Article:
22/10/2015 14:39 BST | Updated 22/10/2016 06:12 BST

How to "Green" Your Life

Unless you've been living with your head in the sand for the last decade, you'll have noticed global warming and the environment have been a huge part of the news agenda for quite some time. There are still arguments over whether burning fossil fuels is the cause but it's beyond question that the world is warming at an alarming rate.

In 1814, the last of the London Frost Fairs was held, with shops, stalls and gambling on the frozen river. Now, the Thames hasn't frozen over since 1963. Today, the Champagne makers of France are moving to Sussex because their native land is too hot. It's clear global warming is here, so the time has come for consumers to contribute to change, rather than assuming it's the job of multi-national corporations to bear the burden. With this in mind, below are my tips to help you become greener:

• Buy responsibly

Everyone buys energy. Without it we wouldn't be able to heat our homes in winter, cook food or even Netflix and chill. However, far too many people don't take note of how much energy they are consuming - at least until their energy bill comes through of course. Once they see how much they are spending, many begin questioning how they can bring this down.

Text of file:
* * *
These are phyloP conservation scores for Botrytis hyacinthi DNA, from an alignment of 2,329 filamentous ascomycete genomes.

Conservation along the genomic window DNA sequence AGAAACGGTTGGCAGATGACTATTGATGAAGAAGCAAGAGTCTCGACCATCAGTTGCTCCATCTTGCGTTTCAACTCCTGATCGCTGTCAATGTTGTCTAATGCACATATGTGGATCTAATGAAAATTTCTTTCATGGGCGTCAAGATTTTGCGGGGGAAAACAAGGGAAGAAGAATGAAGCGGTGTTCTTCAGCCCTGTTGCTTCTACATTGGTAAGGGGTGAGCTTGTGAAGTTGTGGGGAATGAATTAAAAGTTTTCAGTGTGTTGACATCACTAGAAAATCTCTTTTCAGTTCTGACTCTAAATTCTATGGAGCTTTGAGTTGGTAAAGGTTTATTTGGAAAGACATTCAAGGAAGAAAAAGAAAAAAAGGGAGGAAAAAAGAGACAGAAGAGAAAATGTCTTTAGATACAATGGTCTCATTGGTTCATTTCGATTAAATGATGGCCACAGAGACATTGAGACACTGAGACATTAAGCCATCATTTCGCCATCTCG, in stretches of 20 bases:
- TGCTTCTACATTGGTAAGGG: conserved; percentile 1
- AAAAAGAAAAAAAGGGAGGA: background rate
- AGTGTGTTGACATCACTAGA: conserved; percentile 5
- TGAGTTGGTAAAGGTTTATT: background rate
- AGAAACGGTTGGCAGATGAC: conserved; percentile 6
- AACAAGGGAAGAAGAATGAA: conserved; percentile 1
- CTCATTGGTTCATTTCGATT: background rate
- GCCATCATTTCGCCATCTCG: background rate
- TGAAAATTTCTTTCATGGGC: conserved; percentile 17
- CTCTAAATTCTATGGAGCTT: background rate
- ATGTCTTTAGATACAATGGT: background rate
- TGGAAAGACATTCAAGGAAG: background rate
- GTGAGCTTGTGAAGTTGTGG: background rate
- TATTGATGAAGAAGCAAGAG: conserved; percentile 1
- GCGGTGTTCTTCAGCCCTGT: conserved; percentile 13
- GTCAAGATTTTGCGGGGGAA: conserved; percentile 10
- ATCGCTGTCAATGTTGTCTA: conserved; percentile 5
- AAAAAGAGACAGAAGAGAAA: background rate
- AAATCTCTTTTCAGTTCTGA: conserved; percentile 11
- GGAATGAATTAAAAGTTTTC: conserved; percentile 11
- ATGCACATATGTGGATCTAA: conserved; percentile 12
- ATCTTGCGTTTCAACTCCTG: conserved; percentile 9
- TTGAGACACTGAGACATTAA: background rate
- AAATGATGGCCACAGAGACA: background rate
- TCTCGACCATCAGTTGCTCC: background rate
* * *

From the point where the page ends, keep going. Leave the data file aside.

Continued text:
A third of all household energy is used in the kitchen so consumers should look at the whitegoods they buy as a first port of call. All manufacturers of these goods worth their weight now produce eco products which use much less energy than traditional whitegoods. Although this may seem a large one-off purchase, the money saved in the long term means it's a no brainer.

• Switch the lights off

It may sound obvious, but switching the lights off saves energy. A walk around London or any other major city at night shows how many businesses light up their offices like a Christmas tree after hours, despite nobody being in. Although this differs slightly at home - only adults who are still scared of the dark will leave them on overnight - people still need to be wary of how much energy their lights consume. If natural light is enough, then leave them off and during winter, use energy saving light bulbs which last for months.

• Update legacy technology

Although an increasing number of us now use our smartphones to browse the net, most still use more traditional hardware on a daily basis at home. However, any of you who are at home reading this on a desktop machine which looks like it probably saw its best years back in the late 90s then it may be time for an upgrade. Not only will the new machine be faster, take up less room and have increased capabilities but the amount of energy used powering on and off will cut energy consumption considerably.

By incorporating these simple steps into your everyday life, your carbon footprint will begin to decrease rapidly without breaking the bank - after all, not all of us can afford to buy an electric car. Before you know it, you'll be on track to living in a home as green as your local, environmentally friendly data centre.